WASHINGTON -- The Pentagon is rewriting its master plan for assigning war-fighting responsibilities at home and around the world in hopes of better managing defense of the U.S. homeland.
The new approach is supposed to streamline a command structure that is complex and, in many respects, rooted in a Cold War-era approach to fighting standing armies, air forces and navies in predictable parts of the world.
As the suicide hijackings of Sept. 11 showed, the nation faces unconventional threats from unpredictable sources, and former adversaries like Russia have become partners in the war on terrorism.
Until Sept. 11, the military had never been organized to defend against threats emanating from inside the country.
A new command, called Northern Command, will begin operating on Oct. 1. It will be responsible for defense of U.S. territory, including the waters off the East and West coasts, according to officials who discussed some details of the plan Tuesday on condition of anonymity. President Bush is expected to nominate Air Force Gen. Ralph Eberhart as the first commander of Northern Command.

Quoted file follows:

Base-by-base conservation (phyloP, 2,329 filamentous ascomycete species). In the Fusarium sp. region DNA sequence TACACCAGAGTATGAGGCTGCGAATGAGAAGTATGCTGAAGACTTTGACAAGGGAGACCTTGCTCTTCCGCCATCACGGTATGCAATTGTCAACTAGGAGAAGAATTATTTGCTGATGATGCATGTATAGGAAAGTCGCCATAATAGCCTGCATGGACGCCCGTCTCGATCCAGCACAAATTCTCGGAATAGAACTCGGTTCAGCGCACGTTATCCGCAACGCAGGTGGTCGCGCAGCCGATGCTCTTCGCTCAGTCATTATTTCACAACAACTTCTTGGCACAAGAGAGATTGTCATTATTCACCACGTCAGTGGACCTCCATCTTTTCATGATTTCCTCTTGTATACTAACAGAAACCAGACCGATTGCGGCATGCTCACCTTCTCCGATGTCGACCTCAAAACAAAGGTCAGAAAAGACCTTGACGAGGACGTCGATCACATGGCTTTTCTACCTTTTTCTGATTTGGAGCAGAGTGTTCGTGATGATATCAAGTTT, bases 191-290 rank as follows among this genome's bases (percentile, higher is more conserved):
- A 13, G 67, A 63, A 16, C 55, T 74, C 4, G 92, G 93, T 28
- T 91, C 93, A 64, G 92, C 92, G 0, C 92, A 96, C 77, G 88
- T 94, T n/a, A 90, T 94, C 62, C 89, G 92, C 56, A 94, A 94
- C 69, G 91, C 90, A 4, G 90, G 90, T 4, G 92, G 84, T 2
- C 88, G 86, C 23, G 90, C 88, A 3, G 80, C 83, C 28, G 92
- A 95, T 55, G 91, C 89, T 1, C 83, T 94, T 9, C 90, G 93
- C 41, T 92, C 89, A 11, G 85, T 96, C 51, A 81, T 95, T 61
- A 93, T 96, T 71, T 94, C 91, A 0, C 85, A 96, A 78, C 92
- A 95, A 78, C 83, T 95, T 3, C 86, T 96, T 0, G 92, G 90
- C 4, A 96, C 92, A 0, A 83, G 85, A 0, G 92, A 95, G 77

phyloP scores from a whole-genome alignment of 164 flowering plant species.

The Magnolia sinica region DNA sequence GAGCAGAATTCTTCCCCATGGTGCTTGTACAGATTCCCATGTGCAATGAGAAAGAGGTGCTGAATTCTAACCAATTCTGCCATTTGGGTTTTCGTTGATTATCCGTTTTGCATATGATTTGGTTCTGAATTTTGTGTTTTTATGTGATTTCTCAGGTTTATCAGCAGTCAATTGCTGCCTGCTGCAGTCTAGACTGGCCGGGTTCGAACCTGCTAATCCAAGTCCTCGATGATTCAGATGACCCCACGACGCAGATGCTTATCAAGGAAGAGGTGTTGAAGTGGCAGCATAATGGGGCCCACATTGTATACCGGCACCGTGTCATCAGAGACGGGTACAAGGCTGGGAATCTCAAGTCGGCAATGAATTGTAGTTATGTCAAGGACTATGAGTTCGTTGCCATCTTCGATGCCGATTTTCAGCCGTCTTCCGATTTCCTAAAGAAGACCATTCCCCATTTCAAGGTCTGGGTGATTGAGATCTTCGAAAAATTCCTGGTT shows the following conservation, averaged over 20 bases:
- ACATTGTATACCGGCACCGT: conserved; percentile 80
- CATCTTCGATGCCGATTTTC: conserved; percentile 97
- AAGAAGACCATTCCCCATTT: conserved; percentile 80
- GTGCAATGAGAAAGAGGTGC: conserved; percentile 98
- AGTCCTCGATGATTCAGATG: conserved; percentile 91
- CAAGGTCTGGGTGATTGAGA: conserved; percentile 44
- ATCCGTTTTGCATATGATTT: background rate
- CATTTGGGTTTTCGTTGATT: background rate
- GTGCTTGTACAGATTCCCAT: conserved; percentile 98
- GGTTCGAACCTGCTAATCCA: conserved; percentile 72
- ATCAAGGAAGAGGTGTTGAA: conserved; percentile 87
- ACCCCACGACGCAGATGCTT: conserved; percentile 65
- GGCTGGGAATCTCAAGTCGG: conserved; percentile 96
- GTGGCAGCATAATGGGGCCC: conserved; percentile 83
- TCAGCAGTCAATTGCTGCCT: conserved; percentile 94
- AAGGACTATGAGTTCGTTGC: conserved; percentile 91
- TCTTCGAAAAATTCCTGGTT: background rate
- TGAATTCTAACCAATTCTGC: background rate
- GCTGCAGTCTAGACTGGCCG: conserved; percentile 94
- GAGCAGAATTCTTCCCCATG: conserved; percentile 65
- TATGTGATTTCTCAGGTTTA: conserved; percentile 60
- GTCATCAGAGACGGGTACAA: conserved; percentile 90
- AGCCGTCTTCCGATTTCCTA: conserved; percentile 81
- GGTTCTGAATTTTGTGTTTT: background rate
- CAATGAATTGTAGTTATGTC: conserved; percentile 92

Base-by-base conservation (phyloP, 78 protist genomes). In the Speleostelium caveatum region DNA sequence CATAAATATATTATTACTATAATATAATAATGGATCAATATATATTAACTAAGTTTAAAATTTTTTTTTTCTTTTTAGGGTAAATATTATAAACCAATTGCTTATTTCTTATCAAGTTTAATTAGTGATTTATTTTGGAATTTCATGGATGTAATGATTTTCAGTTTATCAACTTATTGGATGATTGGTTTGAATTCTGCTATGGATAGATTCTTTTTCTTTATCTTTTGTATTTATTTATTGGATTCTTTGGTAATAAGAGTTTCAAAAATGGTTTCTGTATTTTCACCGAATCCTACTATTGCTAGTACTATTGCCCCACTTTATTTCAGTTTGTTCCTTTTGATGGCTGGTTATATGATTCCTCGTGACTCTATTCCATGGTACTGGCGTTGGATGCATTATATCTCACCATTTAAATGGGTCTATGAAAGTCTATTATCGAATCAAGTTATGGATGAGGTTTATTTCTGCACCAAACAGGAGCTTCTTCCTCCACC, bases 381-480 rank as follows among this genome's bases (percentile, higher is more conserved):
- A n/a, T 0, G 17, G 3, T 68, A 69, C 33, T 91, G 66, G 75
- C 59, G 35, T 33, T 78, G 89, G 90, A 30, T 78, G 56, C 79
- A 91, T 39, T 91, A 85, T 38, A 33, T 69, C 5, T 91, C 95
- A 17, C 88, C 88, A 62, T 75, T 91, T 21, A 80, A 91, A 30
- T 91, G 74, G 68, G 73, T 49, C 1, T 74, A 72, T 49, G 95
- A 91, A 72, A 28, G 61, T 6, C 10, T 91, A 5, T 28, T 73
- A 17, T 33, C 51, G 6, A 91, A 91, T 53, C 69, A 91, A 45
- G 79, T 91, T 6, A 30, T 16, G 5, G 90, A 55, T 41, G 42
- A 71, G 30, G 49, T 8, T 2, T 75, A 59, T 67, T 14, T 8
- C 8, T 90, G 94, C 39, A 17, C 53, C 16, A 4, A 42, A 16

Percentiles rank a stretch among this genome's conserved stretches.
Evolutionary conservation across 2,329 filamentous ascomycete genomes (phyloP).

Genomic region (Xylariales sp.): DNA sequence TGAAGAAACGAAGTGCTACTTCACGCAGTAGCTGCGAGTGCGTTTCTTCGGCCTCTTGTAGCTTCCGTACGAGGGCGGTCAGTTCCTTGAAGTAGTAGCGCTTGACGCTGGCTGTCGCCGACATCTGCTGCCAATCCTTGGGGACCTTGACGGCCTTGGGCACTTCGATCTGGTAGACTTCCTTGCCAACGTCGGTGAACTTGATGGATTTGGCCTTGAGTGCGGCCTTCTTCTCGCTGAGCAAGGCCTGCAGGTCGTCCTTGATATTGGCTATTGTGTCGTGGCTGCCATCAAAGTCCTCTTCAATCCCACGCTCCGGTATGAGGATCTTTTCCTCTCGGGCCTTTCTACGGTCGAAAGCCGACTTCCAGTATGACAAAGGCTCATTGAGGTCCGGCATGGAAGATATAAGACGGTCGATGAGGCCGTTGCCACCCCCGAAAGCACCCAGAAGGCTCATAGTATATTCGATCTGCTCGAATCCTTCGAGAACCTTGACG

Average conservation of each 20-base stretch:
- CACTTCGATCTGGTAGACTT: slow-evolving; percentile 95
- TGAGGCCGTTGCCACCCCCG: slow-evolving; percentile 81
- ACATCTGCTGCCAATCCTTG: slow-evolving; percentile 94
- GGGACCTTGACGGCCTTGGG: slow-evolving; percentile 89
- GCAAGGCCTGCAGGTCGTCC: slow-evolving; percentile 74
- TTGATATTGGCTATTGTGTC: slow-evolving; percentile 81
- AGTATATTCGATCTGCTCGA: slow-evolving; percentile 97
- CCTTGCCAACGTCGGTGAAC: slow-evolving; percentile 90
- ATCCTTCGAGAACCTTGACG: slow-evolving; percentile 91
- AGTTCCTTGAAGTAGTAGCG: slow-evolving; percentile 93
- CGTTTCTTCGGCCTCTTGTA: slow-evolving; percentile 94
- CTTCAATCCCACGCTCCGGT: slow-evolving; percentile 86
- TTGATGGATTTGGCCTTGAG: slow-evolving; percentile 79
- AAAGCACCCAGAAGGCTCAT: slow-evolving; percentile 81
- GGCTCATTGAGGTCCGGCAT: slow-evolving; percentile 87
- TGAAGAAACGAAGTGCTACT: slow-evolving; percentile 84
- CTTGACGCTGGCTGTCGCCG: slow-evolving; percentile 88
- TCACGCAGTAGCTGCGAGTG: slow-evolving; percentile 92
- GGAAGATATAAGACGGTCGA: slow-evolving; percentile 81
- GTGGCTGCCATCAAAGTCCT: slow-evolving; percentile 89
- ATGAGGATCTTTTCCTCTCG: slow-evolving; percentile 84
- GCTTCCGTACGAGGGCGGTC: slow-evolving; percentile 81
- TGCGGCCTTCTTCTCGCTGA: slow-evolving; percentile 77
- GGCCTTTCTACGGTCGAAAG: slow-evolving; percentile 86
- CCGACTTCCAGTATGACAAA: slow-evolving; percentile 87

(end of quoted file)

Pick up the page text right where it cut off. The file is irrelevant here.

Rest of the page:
Under the existing arrangement for defense of U.S. territory, responsibility is shared by numerous commands.
The North American Aerospace Defense Command, for example, is in charge of air defense of the United States and Canada. That will not change. The Northern Command commander will also head NORAD.
Sen. Wayne Allard, R-Colo., said Wednesday he was briefed on the plan and was told the Pentagon's preferred choice for Northern Command's headquarters is Colorado Springs, Colo., where NORAD and Space Command have their headquarters. The site selection is not final, Allard said, because the Pentagon is required to conduct an environmental impact study first.
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